June 26, 2022




7 min read

ALEC FARMER WRITES – Nature is a brutal place with harsh circumstances that may push anybody to their limits. Regardless of the vastness of its glory, nature can be a spot of unmatched serene magnificence. This dichotomy of truths is ever-present for many who stay and transfer alongside the Earth. Journalist Li Juan tackles this concept via her writings as this can be a vital idea in her second guide, Winter Pasture: One Lady’s Journey with China’s Kazakh Herders (2021).

All through her profession, Li Juan continued to discover the connection between pure environments and their communities. Li Juan’s first guide, Distant Sunflower Fields (2021), paperwork her household’s experiences touring via China’s Gobi Desert. Equally, Winter Pasture (2021) follows a nomadic group via harsh terrain. Nevertheless, in Winter Pasture, the atmosphere is a frigid mountain vary, and the cultural neighborhood is that of the Kazakh folks.

The Kazakhs are an ethnic group unfold closely all through Central and East Asia. This culturally wealthy neighborhood is the main focus of Li Juan’s novel and their continuation of nomadic pastoralism. Li Juan writes that “the six-month-long winter and the infertile land imposed a nomadic “way of life” onto the Kazakh folks’s ancestors. 12 months after yr, survival demanded obedience to nature’s rhythm.” Thus, the Kazakh folks’s cultural continuation of transhumance serves because the spine of this fantastically rendered literary examine.

In describing the Kazakh’s nomadic way of life, Li Juan takes a really intimate strategy as she travels and resides with the Cuma household. Relatively than approaching this custom from the macro, Li Juan enlightens her viewers via the eyes of a single household. All through the guide, the argument is introduced as much as Li Juan that “somebody such as you who desires to put in writing about our winter pastures, can’t simply keep in a single place” as this Kazakh follow is in its very nature migratory. This transhumance continually strikes these households a whole lot of miles throughout Earth’s barren and exquisite floor. But, creator Li Juan is unfamiliar with Kazakh tradition on the guide’s outset. As a substitute of attempting to be taught each side of this follow, the guide is an intimate portrait of 1 household and their connection to their tradition, one another, and the Earth.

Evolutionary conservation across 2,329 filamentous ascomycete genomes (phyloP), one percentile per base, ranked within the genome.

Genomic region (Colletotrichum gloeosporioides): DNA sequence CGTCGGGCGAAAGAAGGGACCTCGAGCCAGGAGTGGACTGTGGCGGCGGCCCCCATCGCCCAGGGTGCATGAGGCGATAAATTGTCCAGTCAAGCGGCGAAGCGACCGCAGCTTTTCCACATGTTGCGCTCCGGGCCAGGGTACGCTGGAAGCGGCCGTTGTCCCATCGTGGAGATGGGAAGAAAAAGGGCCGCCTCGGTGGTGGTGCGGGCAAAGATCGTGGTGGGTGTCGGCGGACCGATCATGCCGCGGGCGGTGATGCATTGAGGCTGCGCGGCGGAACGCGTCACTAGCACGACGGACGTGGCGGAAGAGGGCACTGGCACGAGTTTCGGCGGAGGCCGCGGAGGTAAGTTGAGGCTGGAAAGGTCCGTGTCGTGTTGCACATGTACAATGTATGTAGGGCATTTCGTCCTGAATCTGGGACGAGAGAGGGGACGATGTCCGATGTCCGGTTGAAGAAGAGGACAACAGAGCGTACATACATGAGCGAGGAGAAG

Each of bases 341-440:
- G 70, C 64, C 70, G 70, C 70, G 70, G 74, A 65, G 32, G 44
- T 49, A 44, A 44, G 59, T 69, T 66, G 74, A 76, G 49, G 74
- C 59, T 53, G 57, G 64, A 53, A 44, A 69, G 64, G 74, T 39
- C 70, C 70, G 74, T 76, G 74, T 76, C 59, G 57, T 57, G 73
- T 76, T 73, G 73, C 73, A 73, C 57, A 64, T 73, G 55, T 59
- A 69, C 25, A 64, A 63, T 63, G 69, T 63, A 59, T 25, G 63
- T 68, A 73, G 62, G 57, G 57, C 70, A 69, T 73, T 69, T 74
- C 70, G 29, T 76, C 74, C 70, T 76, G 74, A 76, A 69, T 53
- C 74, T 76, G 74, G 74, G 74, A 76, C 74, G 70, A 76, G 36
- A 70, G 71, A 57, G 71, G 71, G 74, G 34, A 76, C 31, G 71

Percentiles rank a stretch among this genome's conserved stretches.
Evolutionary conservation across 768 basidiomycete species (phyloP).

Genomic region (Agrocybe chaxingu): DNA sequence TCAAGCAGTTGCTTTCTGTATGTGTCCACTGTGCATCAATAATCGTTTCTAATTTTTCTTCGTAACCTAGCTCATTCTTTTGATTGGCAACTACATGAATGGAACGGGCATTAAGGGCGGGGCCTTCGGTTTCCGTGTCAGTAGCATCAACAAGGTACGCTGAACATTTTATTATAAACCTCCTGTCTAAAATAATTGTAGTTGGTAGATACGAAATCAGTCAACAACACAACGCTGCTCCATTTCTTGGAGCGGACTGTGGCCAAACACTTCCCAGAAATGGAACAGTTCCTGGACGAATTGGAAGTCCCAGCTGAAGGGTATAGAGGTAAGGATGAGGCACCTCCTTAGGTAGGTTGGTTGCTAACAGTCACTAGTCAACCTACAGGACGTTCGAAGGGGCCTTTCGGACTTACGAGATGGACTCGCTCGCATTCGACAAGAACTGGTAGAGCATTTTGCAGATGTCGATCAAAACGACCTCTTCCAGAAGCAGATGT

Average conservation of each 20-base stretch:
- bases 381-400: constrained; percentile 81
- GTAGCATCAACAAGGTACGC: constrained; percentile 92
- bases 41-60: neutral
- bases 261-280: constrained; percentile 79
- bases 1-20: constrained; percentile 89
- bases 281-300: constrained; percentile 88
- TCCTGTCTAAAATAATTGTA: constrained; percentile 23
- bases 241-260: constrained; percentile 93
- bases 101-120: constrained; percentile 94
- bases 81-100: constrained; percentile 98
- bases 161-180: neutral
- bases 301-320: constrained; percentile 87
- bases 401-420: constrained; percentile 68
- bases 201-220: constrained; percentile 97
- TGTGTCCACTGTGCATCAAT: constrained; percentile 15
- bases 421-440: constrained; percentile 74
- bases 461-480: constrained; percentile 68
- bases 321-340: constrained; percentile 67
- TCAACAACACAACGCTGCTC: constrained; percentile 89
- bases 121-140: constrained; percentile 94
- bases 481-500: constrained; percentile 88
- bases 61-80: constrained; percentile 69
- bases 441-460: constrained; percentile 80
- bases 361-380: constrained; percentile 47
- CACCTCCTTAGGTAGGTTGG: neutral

The Cuma household is very partaking to comply with as everybody has such distinctive and fascinating personalities. When describing Cuma, the daddy determine, Li Juan writes, “Their world was one thing like this—an enormous sky and an enormous earth, by which they dwelt alone and much aside; the place the times have been quiet and uninteresting, life laborious and lonely, disadvantaged of contact with the skin world; and the place most individuals have been resigned to a lifetime of quiescence. So the presence of a personality like Cuma supplied folks a way of pleasure and aid.” Every member of this familial unit helps to take away the sensation of isolation from their often-desolate environment. Whether or not it’s the sly feedback made by Cuma, the fervour for artwork displayed by the nineteen-year-old Kama, or the quiet reassurance and understanding of the household’s mom determine, they collectively create a way of neighborhood. Regardless of dwelling in harsh and barren circumstances for these winter months, this novel is reassuring as these people and their dynamics seize a sentiment continuously felt although hardly ever appreciated — familial magnificence.

Whereas the main focus is totally on the Cuma household, Li Juan doesn’t stay a passive character in her guide. She works to earn her hold inside the familial unit. The extraordinary bodily labor usually leaves Li Juan fairly exhausted and “In consequence, on the second day, I ended up miserably drained. By the point we reached camp, my legs have been aching and stiff, my buttocks have been too sore to sit down on a saddle. As for the intractable camels—I dare not put my rage in phrases right here.” Whereas this grueling bodily labor is portrayed as being fairly tough, it additionally results in serene moments of introspection whereas in nature. Li Juan explains that “There was one other world throughout from our world, one past the curtain on the world’s edge, a seemingly impenetrable world. But, slowly and silently we crossed into it. In the course of this expanse, I may absolutely really feel the roundness of the earth—the earth curved down in all instructions as our crew of camels inched alongside the crest of the sphere.”